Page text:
You will see many Buddhas all over Asia but I don’t think there is any one place that has more than the 10000 Buddhas Monastery in Hong Kong. In fact, the truth is there are actually 13,000 Buddhas. That’s what makes this place different from other temples you visit throughout Asia. If you love Buddha, this is definitely the place for you. It was my friend Courtney’s first time in Hong Kong and she wanted to get some culture, so we decided to check it out.
The 10000 Buddhas Monastery is located in the mountains in the New Territories of Hong Kong. Unfortunately, it is not easy to get to via public transportation, but luckily taxis in Hong Kong are really cheap. We were staying at the Sheraton in Kowloon, so we grabbed a taxi from there and it only cost 110 Hong Kong Dollars (about $14 USD). Plus, we had a lot that we wanted to see that day and taking a taxi would save us precious time.
We arrived at 9 am just when the 10000 Buddhas Monastery opened. The taxi driver dropped us off at the end of a street. Straight ahead we saw a temple, but actually that is not the 10000 Buddhas Monastery. A local standing outside pointed us in the right direction and we saw a sign directing us to the 10000 Buddhas monastery. We needed to take a small path just to the right of the other temple.
The path seemed a little random and plain, but it wasn’t too long before we saw the sign for the 10000 Buddhas Monastery and the first of the many buddhas. The path is nicely paved with half of it being just sloped and the other side being steps. I found it much easier to walk on the stairs side but when people would come from the other direction someone has to give way and walk on the sloped side. If you have mobility issues, unfortunately, this is not the temple for you.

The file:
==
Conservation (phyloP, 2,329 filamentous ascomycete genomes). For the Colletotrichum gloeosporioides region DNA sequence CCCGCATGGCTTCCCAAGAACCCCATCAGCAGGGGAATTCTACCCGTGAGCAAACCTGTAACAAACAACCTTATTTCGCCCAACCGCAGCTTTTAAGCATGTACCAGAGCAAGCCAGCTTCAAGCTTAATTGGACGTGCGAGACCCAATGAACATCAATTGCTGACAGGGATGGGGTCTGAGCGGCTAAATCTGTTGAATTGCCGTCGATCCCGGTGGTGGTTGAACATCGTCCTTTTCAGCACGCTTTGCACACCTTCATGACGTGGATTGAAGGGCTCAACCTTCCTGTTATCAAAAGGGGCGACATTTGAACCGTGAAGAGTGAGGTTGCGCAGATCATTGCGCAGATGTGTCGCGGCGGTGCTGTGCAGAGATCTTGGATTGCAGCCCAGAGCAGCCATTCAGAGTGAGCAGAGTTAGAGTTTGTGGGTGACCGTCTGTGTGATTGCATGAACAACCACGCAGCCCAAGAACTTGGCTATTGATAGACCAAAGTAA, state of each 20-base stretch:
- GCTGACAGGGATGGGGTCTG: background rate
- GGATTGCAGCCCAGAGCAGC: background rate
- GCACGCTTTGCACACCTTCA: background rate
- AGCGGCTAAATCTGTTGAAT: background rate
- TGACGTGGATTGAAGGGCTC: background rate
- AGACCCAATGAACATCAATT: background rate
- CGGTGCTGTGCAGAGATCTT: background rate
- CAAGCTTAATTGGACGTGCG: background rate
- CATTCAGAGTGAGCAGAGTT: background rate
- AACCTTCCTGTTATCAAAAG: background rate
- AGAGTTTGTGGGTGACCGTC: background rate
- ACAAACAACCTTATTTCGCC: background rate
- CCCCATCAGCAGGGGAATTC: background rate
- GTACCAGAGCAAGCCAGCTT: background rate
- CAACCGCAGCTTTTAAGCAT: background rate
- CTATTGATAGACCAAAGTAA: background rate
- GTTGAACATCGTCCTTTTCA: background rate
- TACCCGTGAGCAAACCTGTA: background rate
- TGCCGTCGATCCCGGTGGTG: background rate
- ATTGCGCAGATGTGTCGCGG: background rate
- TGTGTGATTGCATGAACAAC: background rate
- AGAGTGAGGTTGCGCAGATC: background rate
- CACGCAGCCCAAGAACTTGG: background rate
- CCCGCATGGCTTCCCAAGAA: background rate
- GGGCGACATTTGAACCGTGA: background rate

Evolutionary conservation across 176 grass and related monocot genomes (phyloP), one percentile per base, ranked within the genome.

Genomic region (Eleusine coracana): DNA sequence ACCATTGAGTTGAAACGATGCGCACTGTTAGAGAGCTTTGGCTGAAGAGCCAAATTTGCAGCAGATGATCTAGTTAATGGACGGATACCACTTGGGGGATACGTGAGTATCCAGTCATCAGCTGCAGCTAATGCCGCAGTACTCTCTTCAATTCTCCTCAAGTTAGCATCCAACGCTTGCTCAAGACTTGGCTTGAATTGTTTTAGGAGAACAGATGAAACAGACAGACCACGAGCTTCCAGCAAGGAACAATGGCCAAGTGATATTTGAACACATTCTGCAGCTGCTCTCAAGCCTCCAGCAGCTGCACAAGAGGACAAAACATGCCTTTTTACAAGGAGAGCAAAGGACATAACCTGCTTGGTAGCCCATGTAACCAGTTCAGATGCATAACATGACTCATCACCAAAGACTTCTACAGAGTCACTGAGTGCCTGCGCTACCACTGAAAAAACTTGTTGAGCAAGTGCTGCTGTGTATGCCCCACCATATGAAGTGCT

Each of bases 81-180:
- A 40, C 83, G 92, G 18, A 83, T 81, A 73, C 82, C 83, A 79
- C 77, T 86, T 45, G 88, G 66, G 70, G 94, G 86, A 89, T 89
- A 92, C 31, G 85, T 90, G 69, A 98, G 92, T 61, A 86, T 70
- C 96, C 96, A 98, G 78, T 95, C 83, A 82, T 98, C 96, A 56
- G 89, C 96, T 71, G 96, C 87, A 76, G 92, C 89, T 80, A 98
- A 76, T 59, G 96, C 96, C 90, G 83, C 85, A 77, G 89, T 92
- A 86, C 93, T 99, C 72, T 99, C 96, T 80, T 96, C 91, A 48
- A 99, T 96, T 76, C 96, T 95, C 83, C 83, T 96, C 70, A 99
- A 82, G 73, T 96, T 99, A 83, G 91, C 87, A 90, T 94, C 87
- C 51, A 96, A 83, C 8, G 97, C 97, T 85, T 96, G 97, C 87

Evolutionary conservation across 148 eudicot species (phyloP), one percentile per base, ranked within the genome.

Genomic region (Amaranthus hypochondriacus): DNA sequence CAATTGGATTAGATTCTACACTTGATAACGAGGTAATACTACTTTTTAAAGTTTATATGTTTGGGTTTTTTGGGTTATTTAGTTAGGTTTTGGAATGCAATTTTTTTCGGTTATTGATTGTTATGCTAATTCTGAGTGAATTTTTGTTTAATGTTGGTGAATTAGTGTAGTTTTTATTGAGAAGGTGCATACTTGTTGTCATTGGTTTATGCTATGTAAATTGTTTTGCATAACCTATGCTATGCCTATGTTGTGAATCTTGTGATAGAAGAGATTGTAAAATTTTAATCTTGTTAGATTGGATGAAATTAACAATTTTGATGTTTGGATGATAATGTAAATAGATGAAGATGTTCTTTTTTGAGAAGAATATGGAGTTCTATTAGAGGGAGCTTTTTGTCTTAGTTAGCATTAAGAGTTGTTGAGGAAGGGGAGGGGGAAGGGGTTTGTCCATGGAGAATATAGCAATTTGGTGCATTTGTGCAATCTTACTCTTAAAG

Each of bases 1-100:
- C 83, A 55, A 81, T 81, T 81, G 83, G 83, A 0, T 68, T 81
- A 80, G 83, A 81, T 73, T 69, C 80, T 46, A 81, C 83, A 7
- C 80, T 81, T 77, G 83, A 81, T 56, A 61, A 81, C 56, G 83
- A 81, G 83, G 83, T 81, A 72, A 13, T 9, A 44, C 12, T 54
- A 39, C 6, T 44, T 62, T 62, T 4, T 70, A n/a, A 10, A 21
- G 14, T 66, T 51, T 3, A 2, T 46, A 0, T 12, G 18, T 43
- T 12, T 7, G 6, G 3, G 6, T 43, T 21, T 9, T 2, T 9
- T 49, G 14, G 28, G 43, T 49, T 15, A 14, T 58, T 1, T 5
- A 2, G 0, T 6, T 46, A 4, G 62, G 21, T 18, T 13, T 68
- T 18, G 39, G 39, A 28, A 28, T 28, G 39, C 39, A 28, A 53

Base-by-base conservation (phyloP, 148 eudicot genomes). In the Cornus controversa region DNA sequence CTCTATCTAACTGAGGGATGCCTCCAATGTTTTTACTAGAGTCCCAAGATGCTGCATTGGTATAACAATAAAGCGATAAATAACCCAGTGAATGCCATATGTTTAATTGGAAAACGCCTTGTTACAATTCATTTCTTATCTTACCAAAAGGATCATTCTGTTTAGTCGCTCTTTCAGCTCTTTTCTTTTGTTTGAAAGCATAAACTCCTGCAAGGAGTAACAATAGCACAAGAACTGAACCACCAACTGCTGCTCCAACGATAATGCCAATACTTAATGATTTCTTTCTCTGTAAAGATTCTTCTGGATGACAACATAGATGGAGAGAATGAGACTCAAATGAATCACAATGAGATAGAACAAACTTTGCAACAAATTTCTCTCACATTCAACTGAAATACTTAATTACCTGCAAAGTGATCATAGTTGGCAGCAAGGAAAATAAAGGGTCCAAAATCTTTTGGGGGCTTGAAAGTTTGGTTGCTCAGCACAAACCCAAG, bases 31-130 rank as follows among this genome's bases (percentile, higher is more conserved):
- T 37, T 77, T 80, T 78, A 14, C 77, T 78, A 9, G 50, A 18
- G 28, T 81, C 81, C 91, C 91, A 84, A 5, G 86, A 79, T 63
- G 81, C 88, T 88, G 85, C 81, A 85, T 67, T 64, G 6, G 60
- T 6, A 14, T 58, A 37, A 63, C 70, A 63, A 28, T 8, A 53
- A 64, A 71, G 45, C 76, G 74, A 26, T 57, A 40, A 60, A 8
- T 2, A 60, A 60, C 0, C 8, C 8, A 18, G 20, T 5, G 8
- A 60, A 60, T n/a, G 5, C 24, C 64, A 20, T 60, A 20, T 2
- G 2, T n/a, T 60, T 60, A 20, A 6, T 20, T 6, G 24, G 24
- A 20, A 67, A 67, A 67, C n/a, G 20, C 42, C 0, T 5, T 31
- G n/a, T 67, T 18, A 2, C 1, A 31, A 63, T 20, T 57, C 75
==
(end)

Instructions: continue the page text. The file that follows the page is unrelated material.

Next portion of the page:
The walk up is lined by life size gold painted Buddhas. Each one is different and seems to have its own personality. There is no barrier between the path and the buddhas but you are not allowed to touch them. Still you should take photos with your favorites. You will also find benches periodically, if you need to take a break.
After what may feel like forever, you will finally reach the temple. I definitely recommend taking a few minutes to go inside. On the columns and on the walls there are so many individual little Buddhas. From far away they look just like a random pattern, but they are definitely Buddhas. The main altar contains three large Buddha statues and the embalmed remains of the Reverend Yuet Kai, the founder of the Monastery. Unfortunately, photos are not allowed inside the temple. It is a place of worship and we did see people praying.
Also, be sure to take a little time to appreciate the porch area right outside the temple. There are some nice animal sculptures and the ceiling was pretty impressive. You can also find a donation box. I felt compelled to make a donation since they don’t charge admission.